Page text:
A three-year-old child is more eager to interact with other people and understand their expectations. The rate at which a child develops his or her language skills may vary greatly while remaining within the normal spectrum. Some children I know are rather talkative and communicate in full sentences, whereas others may only use short phrases.
After doing research, I am convinced that it is normal if a child has not yet mastered proper articulation and some of his or her phrases are not completely comprehensible. It is expected that a three-year-old child can tell his or her name and age and answer other simple questions. A typical sentence length for a child at this age amounts to five-six words, whereas the vocabulary may contain up to 500 words. Since their vocabulary is growing rapidly, many children become capable of telling cohesive stories.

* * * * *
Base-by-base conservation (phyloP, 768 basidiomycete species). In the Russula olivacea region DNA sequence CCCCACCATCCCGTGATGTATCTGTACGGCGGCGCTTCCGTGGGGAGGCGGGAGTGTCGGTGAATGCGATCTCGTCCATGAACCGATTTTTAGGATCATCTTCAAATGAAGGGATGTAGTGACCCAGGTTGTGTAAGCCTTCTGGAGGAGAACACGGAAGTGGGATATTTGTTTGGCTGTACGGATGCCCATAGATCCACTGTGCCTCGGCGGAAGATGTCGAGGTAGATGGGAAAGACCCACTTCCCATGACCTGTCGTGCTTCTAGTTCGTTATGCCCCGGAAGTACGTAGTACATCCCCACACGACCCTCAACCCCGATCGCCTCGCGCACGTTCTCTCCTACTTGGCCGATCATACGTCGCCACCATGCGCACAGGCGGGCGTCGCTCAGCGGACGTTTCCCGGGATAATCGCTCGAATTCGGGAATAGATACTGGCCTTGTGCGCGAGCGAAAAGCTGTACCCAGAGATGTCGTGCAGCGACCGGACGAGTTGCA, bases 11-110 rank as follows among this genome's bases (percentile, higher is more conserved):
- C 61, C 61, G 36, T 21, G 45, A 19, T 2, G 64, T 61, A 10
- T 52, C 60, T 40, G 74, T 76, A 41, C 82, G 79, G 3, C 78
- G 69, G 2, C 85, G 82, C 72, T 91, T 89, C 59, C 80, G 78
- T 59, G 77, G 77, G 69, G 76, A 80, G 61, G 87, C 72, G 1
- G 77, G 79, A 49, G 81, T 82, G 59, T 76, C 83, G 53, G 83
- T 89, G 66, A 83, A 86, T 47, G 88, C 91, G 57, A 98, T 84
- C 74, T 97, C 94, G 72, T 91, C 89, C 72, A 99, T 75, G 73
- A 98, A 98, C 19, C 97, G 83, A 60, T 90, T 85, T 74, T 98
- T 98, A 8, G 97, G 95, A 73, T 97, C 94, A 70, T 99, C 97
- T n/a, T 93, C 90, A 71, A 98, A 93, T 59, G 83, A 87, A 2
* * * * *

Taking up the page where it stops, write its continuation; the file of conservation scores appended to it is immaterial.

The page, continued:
This aptitude is associated with their growing ability to pretend and fantasize both alone and with other children. Significant cognitive milestones include naming colors, shapes, and numbers and being able to compare objects by color, shape, and size. A common characteristic of a three-year-old child is growing curiosity; for instance, they may be asking many “why” questions: “Why is the sky blue?”, “Why are the birds singing?” As for emotional development, at this age, children start to understand the emotions that they are feeling; however, they still have little to no control over their expression.
This results in poor impulse control: instead of communicating what they want, children may take action immediately, for instance, grab a toy or hit someone. Overall, however, three-year-olds should be past the crisis of two years, otherwise known as “terrible twos,” and show more readiness to cooperate.